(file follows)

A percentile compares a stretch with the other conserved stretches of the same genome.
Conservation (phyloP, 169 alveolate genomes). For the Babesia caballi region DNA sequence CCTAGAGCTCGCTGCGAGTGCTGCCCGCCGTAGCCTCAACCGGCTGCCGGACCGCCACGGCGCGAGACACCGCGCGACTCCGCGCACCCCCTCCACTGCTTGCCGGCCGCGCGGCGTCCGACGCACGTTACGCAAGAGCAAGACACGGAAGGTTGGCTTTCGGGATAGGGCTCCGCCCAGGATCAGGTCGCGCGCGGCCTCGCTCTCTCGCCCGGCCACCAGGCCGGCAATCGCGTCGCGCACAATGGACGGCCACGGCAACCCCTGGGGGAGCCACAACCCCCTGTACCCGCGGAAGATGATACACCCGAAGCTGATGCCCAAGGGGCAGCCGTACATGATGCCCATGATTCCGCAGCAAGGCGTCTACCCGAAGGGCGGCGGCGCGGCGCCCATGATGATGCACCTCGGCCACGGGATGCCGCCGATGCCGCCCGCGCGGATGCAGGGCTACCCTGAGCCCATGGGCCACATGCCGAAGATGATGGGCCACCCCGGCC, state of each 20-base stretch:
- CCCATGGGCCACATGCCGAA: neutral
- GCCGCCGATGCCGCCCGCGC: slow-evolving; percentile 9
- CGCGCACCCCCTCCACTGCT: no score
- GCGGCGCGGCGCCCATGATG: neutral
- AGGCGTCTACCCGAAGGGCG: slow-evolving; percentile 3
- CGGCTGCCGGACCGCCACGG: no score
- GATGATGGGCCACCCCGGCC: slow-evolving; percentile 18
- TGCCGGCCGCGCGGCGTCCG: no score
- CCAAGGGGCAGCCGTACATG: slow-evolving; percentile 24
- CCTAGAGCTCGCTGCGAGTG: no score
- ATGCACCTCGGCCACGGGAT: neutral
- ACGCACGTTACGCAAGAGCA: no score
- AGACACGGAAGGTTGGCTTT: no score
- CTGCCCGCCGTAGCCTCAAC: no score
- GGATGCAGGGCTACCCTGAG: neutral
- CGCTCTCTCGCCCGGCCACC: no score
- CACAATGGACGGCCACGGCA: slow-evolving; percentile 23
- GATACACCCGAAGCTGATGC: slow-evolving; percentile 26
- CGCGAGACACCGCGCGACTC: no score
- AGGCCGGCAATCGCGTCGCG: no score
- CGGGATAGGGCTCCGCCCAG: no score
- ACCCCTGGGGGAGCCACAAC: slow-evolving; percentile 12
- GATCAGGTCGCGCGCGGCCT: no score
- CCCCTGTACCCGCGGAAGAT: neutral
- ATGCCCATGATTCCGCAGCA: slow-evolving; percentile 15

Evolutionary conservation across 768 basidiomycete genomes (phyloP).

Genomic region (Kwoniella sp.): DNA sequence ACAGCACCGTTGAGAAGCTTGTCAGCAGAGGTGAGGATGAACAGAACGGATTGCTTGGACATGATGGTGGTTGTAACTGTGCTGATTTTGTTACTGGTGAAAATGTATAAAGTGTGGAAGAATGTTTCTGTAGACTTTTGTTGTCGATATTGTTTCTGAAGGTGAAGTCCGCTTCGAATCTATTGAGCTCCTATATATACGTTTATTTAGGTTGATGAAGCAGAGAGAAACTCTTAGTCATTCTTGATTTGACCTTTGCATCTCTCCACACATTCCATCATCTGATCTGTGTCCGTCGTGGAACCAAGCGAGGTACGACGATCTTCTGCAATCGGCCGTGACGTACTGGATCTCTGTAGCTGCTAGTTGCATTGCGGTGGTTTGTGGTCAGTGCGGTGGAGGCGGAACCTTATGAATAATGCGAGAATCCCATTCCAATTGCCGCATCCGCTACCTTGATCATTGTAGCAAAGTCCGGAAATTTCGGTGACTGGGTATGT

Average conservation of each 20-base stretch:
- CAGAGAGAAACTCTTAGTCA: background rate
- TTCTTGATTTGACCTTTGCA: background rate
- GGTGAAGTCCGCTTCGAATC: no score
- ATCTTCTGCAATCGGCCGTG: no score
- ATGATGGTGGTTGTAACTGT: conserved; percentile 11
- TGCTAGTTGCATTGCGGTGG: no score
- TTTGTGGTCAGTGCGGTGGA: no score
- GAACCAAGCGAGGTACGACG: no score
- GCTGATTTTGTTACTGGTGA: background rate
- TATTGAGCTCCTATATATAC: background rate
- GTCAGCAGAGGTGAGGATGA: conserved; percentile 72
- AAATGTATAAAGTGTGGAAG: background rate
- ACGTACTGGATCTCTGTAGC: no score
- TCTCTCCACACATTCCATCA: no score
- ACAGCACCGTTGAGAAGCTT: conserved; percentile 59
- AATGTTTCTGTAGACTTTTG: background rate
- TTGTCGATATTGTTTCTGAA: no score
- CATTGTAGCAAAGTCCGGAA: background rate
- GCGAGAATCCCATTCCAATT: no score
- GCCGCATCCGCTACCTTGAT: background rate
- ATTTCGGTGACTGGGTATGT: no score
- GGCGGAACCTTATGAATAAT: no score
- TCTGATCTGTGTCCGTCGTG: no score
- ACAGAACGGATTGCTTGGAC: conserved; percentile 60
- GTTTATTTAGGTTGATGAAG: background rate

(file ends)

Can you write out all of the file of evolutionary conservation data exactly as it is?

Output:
A percentile compares a stretch with the other conserved stretches of the same genome.
Conservation (phyloP, 169 alveolate genomes). For the Babesia caballi region DNA sequence CCTAGAGCTCGCTGCGAGTGCTGCCCGCCGTAGCCTCAACCGGCTGCCGGACCGCCACGGCGCGAGACACCGCGCGACTCCGCGCACCCCCTCCACTGCTTGCCGGCCGCGCGGCGTCCGACGCACGTTACGCAAGAGCAAGACACGGAAGGTTGGCTTTCGGGATAGGGCTCCGCCCAGGATCAGGTCGCGCGCGGCCTCGCTCTCTCGCCCGGCCACCAGGCCGGCAATCGCGTCGCGCACAATGGACGGCCACGGCAACCCCTGGGGGAGCCACAACCCCCTGTACCCGCGGAAGATGATACACCCGAAGCTGATGCCCAAGGGGCAGCCGTACATGATGCCCATGATTCCGCAGCAAGGCGTCTACCCGAAGGGCGGCGGCGCGGCGCCCATGATGATGCACCTCGGCCACGGGATGCCGCCGATGCCGCCCGCGCGGATGCAGGGCTACCCTGAGCCCATGGGCCACATGCCGAAGATGATGGGCCACCCCGGCC, state of each 20-base stretch:
- CCCATGGGCCACATGCCGAA: neutral
- GCCGCCGATGCCGCCCGCGC: slow-evolving; percentile 9
- CGCGCACCCCCTCCACTGCT: no score
- GCGGCGCGGCGCCCATGATG: neutral
- AGGCGTCTACCCGAAGGGCG: slow-evolving; percentile 3
- CGGCTGCCGGACCGCCACGG: no score
- GATGATGGGCCACCCCGGCC: slow-evolving; percentile 18
- TGCCGGCCGCGCGGCGTCCG: no score
- CCAAGGGGCAGCCGTACATG: slow-evolving; percentile 24
- CCTAGAGCTCGCTGCGAGTG: no score
- ATGCACCTCGGCCACGGGAT: neutral
- ACGCACGTTACGCAAGAGCA: no score
- AGACACGGAAGGTTGGCTTT: no score
- CTGCCCGCCGTAGCCTCAAC: no score
- GGATGCAGGGCTACCCTGAG: neutral
- CGCTCTCTCGCCCGGCCACC: no score
- CACAATGGACGGCCACGGCA: slow-evolving; percentile 23
- GATACACCCGAAGCTGATGC: slow-evolving; percentile 26
- CGCGAGACACCGCGCGACTC: no score
- AGGCCGGCAATCGCGTCGCG: no score
- CGGGATAGGGCTCCGCCCAG: no score
- ACCCCTGGGGGAGCCACAAC: slow-evolving; percentile 12
- GATCAGGTCGCGCGCGGCCT: no score
- CCCCTGTACCCGCGGAAGAT: neutral
- ATGCCCATGATTCCGCAGCA: slow-evolving; percentile 15

Evolutionary conservation across 768 basidiomycete genomes (phyloP).

Genomic region (Kwoniella sp.): DNA sequence ACAGCACCGTTGAGAAGCTTGTCAGCAGAGGTGAGGATGAACAGAACGGATTGCTTGGACATGATGGTGGTTGTAACTGTGCTGATTTTGTTACTGGTGAAAATGTATAAAGTGTGGAAGAATGTTTCTGTAGACTTTTGTTGTCGATATTGTTTCTGAAGGTGAAGTCCGCTTCGAATCTATTGAGCTCCTATATATACGTTTATTTAGGTTGATGAAGCAGAGAGAAACTCTTAGTCATTCTTGATTTGACCTTTGCATCTCTCCACACATTCCATCATCTGATCTGTGTCCGTCGTGGAACCAAGCGAGGTACGACGATCTTCTGCAATCGGCCGTGACGTACTGGATCTCTGTAGCTGCTAGTTGCATTGCGGTGGTTTGTGGTCAGTGCGGTGGAGGCGGAACCTTATGAATAATGCGAGAATCCCATTCCAATTGCCGCATCCGCTACCTTGATCATTGTAGCAAAGTCCGGAAATTTCGGTGACTGGGTATGT

Average conservation of each 20-base stretch:
- CAGAGAGAAACTCTTAGTCA: background rate
- TTCTTGATTTGACCTTTGCA: background rate
- GGTGAAGTCCGCTTCGAATC: no score
- ATCTTCTGCAATCGGCCGTG: no score
- ATGATGGTGGTTGTAACTGT: conserved; percentile 11
- TGCTAGTTGCATTGCGGTGG: no score
- TTTGTGGTCAGTGCGGTGGA: no score
- GAACCAAGCGAGGTACGACG: no score
- GCTGATTTTGTTACTGGTGA: background rate
- TATTGAGCTCCTATATATAC: background rate
- GTCAGCAGAGGTGAGGATGA: conserved; percentile 72
- AAATGTATAAAGTGTGGAAG: background rate
- ACGTACTGGATCTCTGTAGC: no score
- TCTCTCCACACATTCCATCA: no score
- ACAGCACCGTTGAGAAGCTT: conserved; percentile 59
- AATGTTTCTGTAGACTTTTG: background rate
- TTGTCGATATTGTTTCTGAA: no score
- CATTGTAGCAAAGTCCGGAA: background rate
- GCGAGAATCCCATTCCAATT: no score
- GCCGCATCCGCTACCTTGAT: background rate
- ATTTCGGTGACTGGGTATGT: no score
- GGCGGAACCTTATGAATAAT: no score
- TCTGATCTGTGTCCGTCGTG: no score
- ACAGAACGGATTGCTTGGAC: conserved; percentile 60
- GTTTATTTAGGTTGATGAAG: background rate